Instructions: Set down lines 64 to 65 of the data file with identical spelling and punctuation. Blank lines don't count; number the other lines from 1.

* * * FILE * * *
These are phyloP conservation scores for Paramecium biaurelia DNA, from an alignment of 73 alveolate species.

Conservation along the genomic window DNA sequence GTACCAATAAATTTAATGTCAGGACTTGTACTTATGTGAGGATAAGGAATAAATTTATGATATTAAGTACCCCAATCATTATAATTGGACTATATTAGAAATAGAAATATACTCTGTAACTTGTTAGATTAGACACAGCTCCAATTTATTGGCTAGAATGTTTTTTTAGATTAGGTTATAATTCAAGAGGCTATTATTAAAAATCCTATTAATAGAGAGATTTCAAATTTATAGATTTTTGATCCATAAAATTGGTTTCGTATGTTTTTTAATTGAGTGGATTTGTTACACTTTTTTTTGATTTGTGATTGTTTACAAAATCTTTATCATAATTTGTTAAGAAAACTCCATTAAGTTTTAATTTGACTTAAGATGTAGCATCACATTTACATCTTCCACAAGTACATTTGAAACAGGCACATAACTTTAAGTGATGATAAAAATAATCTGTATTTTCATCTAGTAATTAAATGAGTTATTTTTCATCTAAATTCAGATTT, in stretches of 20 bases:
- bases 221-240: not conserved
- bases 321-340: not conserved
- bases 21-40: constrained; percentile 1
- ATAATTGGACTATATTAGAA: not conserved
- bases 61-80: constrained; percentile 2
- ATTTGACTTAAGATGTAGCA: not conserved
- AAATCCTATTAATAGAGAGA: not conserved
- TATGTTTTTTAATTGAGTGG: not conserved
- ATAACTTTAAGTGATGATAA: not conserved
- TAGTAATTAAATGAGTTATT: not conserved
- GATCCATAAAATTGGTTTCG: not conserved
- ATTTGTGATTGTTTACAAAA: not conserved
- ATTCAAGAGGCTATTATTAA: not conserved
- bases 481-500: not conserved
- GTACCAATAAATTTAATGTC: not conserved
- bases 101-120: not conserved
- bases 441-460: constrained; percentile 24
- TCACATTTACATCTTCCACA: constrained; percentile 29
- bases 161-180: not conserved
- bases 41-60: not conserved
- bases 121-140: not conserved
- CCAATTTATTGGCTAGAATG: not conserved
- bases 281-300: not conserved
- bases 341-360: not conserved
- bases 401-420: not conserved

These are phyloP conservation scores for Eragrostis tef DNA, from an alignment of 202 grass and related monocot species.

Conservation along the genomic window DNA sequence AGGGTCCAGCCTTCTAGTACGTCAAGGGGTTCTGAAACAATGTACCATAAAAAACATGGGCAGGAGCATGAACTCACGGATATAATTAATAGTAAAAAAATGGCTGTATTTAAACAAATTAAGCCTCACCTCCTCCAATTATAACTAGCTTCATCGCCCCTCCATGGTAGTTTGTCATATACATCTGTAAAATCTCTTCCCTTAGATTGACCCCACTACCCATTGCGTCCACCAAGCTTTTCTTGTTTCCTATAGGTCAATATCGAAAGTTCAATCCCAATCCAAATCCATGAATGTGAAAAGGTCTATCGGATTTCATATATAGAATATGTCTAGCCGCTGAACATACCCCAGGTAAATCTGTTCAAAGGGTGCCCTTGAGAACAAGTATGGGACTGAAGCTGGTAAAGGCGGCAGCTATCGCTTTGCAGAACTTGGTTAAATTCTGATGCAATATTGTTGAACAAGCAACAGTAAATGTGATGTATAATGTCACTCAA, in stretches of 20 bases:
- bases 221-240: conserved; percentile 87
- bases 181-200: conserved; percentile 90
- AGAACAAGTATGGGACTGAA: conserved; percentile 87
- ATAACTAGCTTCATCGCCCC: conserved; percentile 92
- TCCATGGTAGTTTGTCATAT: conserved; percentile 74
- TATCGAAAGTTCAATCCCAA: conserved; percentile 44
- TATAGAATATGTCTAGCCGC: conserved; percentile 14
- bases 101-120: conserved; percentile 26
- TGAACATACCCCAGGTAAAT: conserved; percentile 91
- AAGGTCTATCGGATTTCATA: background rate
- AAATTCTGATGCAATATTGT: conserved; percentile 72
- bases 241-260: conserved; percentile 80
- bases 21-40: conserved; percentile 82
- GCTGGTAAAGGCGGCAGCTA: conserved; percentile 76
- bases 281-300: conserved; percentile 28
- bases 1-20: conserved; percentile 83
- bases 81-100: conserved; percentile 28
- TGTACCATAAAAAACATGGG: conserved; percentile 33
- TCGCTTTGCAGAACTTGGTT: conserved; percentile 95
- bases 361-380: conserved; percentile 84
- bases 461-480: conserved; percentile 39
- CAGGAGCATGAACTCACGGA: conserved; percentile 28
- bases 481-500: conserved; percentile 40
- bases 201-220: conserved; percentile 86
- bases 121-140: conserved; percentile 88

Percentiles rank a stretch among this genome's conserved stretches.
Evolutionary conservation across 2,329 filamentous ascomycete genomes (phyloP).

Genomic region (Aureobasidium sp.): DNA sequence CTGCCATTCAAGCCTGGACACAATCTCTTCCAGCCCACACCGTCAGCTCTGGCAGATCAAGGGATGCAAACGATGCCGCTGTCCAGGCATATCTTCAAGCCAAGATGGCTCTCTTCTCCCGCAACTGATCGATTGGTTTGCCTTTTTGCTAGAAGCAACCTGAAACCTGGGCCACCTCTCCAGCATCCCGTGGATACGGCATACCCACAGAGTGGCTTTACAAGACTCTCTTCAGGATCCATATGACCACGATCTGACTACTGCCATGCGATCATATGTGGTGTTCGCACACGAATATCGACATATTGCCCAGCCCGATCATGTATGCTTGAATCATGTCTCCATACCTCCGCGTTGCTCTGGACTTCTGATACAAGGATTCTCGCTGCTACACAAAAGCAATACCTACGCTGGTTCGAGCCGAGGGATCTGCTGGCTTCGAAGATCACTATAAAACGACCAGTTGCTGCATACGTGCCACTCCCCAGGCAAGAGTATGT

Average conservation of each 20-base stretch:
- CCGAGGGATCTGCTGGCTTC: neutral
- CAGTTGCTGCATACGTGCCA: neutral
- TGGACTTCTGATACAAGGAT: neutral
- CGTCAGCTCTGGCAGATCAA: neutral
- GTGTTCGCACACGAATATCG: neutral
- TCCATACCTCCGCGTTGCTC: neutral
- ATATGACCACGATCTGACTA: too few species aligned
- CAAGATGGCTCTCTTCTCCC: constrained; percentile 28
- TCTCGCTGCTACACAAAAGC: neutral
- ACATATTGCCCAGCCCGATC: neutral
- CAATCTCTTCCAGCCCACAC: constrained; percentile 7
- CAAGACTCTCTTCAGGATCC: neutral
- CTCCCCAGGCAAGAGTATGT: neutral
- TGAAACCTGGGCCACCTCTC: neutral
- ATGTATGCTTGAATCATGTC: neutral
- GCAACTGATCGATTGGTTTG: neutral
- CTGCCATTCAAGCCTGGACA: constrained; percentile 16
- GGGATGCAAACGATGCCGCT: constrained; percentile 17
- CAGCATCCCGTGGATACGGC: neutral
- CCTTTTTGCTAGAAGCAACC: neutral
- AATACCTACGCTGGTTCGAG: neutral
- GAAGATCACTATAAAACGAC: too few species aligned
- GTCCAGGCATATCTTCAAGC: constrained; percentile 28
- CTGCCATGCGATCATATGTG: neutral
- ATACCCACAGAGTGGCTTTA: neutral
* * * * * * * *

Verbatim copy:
- TCCATACCTCCGCGTTGCTC: neutral
- ATATGACCACGATCTGACTA: too few species aligned